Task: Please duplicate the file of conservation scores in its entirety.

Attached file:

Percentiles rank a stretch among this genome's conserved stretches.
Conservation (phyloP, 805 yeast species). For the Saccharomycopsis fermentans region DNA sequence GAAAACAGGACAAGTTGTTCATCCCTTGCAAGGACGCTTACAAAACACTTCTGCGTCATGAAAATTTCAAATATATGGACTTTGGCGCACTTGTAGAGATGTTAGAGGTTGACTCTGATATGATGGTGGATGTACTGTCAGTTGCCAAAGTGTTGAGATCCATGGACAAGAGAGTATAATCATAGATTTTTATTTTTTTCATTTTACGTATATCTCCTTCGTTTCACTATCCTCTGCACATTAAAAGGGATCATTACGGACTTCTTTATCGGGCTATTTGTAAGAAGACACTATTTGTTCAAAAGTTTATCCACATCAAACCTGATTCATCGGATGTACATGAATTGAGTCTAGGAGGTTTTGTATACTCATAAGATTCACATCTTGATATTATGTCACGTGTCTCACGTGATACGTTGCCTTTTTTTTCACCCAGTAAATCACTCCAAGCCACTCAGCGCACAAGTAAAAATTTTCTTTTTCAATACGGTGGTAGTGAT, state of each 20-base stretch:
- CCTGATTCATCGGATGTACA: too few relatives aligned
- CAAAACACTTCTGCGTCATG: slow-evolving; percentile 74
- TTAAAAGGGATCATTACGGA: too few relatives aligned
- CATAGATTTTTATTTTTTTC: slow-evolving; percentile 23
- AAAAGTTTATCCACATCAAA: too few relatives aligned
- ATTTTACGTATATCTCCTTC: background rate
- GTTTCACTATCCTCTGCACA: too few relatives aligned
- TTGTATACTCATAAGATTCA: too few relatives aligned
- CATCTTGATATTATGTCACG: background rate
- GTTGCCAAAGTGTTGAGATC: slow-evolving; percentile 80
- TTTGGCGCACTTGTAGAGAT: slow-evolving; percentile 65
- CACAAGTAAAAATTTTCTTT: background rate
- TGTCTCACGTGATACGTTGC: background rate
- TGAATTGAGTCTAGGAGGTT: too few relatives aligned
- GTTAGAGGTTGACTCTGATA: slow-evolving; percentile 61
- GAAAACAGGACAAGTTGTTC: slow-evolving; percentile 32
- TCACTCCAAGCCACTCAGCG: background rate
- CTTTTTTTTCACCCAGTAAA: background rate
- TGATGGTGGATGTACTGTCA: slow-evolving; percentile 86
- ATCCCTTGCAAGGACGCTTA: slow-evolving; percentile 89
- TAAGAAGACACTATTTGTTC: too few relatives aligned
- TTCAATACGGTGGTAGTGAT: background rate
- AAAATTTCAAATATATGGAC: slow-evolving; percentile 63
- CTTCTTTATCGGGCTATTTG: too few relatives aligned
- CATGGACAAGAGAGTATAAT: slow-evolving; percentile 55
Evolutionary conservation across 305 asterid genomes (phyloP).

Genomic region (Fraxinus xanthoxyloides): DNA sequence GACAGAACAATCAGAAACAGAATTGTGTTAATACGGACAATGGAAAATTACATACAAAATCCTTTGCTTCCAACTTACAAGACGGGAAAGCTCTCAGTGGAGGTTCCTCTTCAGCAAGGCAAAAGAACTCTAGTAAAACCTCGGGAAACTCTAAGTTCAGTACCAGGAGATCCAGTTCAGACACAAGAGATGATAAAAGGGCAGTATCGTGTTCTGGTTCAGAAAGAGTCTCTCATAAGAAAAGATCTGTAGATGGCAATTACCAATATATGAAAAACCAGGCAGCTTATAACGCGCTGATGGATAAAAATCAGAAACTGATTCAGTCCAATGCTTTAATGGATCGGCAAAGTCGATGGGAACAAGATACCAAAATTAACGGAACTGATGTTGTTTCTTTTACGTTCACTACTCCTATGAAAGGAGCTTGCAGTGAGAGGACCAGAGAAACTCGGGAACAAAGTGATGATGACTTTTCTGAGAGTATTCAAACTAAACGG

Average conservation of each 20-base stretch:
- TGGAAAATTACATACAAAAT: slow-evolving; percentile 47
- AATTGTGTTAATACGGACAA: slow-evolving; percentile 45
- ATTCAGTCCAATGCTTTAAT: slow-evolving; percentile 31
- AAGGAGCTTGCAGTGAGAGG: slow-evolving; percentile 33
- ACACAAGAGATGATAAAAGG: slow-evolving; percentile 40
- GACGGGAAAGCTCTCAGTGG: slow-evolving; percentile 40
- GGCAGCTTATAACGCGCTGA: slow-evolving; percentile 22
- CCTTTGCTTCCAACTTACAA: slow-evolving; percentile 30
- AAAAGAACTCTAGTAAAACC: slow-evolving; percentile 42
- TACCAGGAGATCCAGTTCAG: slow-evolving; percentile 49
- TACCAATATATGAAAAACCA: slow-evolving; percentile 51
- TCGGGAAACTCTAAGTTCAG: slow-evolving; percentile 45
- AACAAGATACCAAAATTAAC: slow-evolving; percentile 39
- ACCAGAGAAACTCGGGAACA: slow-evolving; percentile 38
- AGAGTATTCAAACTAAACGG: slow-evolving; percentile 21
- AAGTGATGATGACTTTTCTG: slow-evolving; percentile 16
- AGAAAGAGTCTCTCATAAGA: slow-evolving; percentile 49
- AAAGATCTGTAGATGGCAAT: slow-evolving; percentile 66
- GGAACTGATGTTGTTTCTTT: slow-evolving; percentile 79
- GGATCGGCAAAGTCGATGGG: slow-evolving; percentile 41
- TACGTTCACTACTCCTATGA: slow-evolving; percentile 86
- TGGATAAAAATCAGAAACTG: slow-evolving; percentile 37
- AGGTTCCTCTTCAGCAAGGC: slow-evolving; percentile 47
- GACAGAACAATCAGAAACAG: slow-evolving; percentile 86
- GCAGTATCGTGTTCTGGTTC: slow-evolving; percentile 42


Percentiles rank a stretch among this genome's conserved stretches.
Conservation (phyloP, 805 yeast species). For the Saccharomycopsis fermentans region DNA sequence GAAAACAGGACAAGTTGTTCATCCCTTGCAAGGACGCTTACAAAACACTTCTGCGTCATGAAAATTTCAAATATATGGACTTTGGCGCACTTGTAGAGATGTTAGAGGTTGACTCTGATATGATGGTGGATGTACTGTCAGTTGCCAAAGTGTTGAGATCCATGGACAAGAGAGTATAATCATAGATTTTTATTTTTTTCATTTTACGTATATCTCCTTCGTTTCACTATCCTCTGCACATTAAAAGGGATCATTACGGACTTCTTTATCGGGCTATTTGTAAGAAGACACTATTTGTTCAAAAGTTTATCCACATCAAACCTGATTCATCGGATGTACATGAATTGAGTCTAGGAGGTTTTGTATACTCATAAGATTCACATCTTGATATTATGTCACGTGTCTCACGTGATACGTTGCCTTTTTTTTCACCCAGTAAATCACTCCAAGCCACTCAGCGCACAAGTAAAAATTTTCTTTTTCAATACGGTGGTAGTGAT, state of each 20-base stretch:
- CCTGATTCATCGGATGTACA: too few relatives aligned
- CAAAACACTTCTGCGTCATG: slow-evolving; percentile 74
- TTAAAAGGGATCATTACGGA: too few relatives aligned
- CATAGATTTTTATTTTTTTC: slow-evolving; percentile 23
- AAAAGTTTATCCACATCAAA: too few relatives aligned
- ATTTTACGTATATCTCCTTC: background rate
- GTTTCACTATCCTCTGCACA: too few relatives aligned
- TTGTATACTCATAAGATTCA: too few relatives aligned
- CATCTTGATATTATGTCACG: background rate
- GTTGCCAAAGTGTTGAGATC: slow-evolving; percentile 80
- TTTGGCGCACTTGTAGAGAT: slow-evolving; percentile 65
- CACAAGTAAAAATTTTCTTT: background rate
- TGTCTCACGTGATACGTTGC: background rate
- TGAATTGAGTCTAGGAGGTT: too few relatives aligned
- GTTAGAGGTTGACTCTGATA: slow-evolving; percentile 61
- GAAAACAGGACAAGTTGTTC: slow-evolving; percentile 32
- TCACTCCAAGCCACTCAGCG: background rate
- CTTTTTTTTCACCCAGTAAA: background rate
- TGATGGTGGATGTACTGTCA: slow-evolving; percentile 86
- ATCCCTTGCAAGGACGCTTA: slow-evolving; percentile 89
- TAAGAAGACACTATTTGTTC: too few relatives aligned
- TTCAATACGGTGGTAGTGAT: background rate
- AAAATTTCAAATATATGGAC: slow-evolving; percentile 63
- CTTCTTTATCGGGCTATTTG: too few relatives aligned
- CATGGACAAGAGAGTATAAT: slow-evolving; percentile 55
Evolutionary conservation across 305 asterid genomes (phyloP).

Genomic region (Fraxinus xanthoxyloides): DNA sequence GACAGAACAATCAGAAACAGAATTGTGTTAATACGGACAATGGAAAATTACATACAAAATCCTTTGCTTCCAACTTACAAGACGGGAAAGCTCTCAGTGGAGGTTCCTCTTCAGCAAGGCAAAAGAACTCTAGTAAAACCTCGGGAAACTCTAAGTTCAGTACCAGGAGATCCAGTTCAGACACAAGAGATGATAAAAGGGCAGTATCGTGTTCTGGTTCAGAAAGAGTCTCTCATAAGAAAAGATCTGTAGATGGCAATTACCAATATATGAAAAACCAGGCAGCTTATAACGCGCTGATGGATAAAAATCAGAAACTGATTCAGTCCAATGCTTTAATGGATCGGCAAAGTCGATGGGAACAAGATACCAAAATTAACGGAACTGATGTTGTTTCTTTTACGTTCACTACTCCTATGAAAGGAGCTTGCAGTGAGAGGACCAGAGAAACTCGGGAACAAAGTGATGATGACTTTTCTGAGAGTATTCAAACTAAACGG

Average conservation of each 20-base stretch:
- TGGAAAATTACATACAAAAT: slow-evolving; percentile 47
- AATTGTGTTAATACGGACAA: slow-evolving; percentile 45
- ATTCAGTCCAATGCTTTAAT: slow-evolving; percentile 31
- AAGGAGCTTGCAGTGAGAGG: slow-evolving; percentile 33
- ACACAAGAGATGATAAAAGG: slow-evolving; percentile 40
- GACGGGAAAGCTCTCAGTGG: slow-evolving; percentile 40
- GGCAGCTTATAACGCGCTGA: slow-evolving; percentile 22
- CCTTTGCTTCCAACTTACAA: slow-evolving; percentile 30
- AAAAGAACTCTAGTAAAACC: slow-evolving; percentile 42
- TACCAGGAGATCCAGTTCAG: slow-evolving; percentile 49
- TACCAATATATGAAAAACCA: slow-evolving; percentile 51
- TCGGGAAACTCTAAGTTCAG: slow-evolving; percentile 45
- AACAAGATACCAAAATTAAC: slow-evolving; percentile 39
- ACCAGAGAAACTCGGGAACA: slow-evolving; percentile 38
- AGAGTATTCAAACTAAACGG: slow-evolving; percentile 21
- AAGTGATGATGACTTTTCTG: slow-evolving; percentile 16
- AGAAAGAGTCTCTCATAAGA: slow-evolving; percentile 49
- AAAGATCTGTAGATGGCAAT: slow-evolving; percentile 66
- GGAACTGATGTTGTTTCTTT: slow-evolving; percentile 79
- GGATCGGCAAAGTCGATGGG: slow-evolving; percentile 41
- TACGTTCACTACTCCTATGA: slow-evolving; percentile 86
- TGGATAAAAATCAGAAACTG: slow-evolving; percentile 37
- AGGTTCCTCTTCAGCAAGGC: slow-evolving; percentile 47
- GACAGAACAATCAGAAACAG: slow-evolving; percentile 86
- GCAGTATCGTGTTCTGGTTC: slow-evolving; percentile 42